From what I am reading from their website, they want the trains to be as American-built as possible.  Since the US has very little high-speed train manufacturing capabilities, the top speed was probably picked in order to keep their plans feasible...

Offline Sarlock

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Re: Hyperloop
« Reply #10 on: August 14, 2013, 08:51:21 PM »
Probably for a lot of reasons.  Noise levels increase exponentially with speed (although in the open desert this isn't a problem).  There will probably be a lot of level road crossings out of the urban areas which have safety considerations with speed increases.  Cost would also play into it: there would be an exponential increase in capital and maintenance costs with increased speed as well.  240km/h was probably a good compromise with all those factors, among many others.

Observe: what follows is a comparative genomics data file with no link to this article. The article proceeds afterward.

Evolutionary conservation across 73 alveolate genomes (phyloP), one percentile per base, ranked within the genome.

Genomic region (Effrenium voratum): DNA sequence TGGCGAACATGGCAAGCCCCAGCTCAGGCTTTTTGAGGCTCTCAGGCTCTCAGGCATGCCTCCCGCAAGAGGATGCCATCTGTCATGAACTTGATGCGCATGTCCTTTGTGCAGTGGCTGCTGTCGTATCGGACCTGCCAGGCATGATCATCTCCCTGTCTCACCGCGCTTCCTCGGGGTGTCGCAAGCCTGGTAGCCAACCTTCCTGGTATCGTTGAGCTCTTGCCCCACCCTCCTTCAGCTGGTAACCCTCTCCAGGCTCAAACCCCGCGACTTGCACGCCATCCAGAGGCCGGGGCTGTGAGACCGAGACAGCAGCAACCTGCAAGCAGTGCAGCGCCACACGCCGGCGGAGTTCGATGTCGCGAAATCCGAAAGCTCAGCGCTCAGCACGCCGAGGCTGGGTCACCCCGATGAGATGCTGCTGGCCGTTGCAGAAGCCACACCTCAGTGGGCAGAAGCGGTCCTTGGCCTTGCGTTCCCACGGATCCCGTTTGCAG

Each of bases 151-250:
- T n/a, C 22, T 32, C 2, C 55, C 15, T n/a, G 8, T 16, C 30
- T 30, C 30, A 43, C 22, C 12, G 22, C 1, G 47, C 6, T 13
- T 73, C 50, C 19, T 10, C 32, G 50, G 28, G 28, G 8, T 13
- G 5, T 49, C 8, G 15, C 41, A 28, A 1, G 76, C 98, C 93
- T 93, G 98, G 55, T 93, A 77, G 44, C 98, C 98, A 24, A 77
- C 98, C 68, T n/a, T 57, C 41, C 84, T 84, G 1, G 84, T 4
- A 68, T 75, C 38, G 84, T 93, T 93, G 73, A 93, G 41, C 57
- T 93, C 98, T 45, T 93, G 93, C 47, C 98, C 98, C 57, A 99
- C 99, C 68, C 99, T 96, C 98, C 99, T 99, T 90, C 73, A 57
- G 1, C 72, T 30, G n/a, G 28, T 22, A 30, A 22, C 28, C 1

Are they planning diesel or electric?

EDIT: looks like electric, though this doesn't seem 100% decided yet.

Offline sdog

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Re: Hyperloop
« Reply #11 on: August 14, 2013, 09:22:51 PM »
Can one have level road crossings for tracks rated at speeds above 130 km/h or so?

Outside of the immediate urban sprawl, even California as the most populous US state has population densities comparable or below that of France. There LGV noise emissions seem to be technically handled without too much difficulty. Americans are also much less sensitive to noise pollution. I have some doubts about noise being an important reason for the very limited speeds.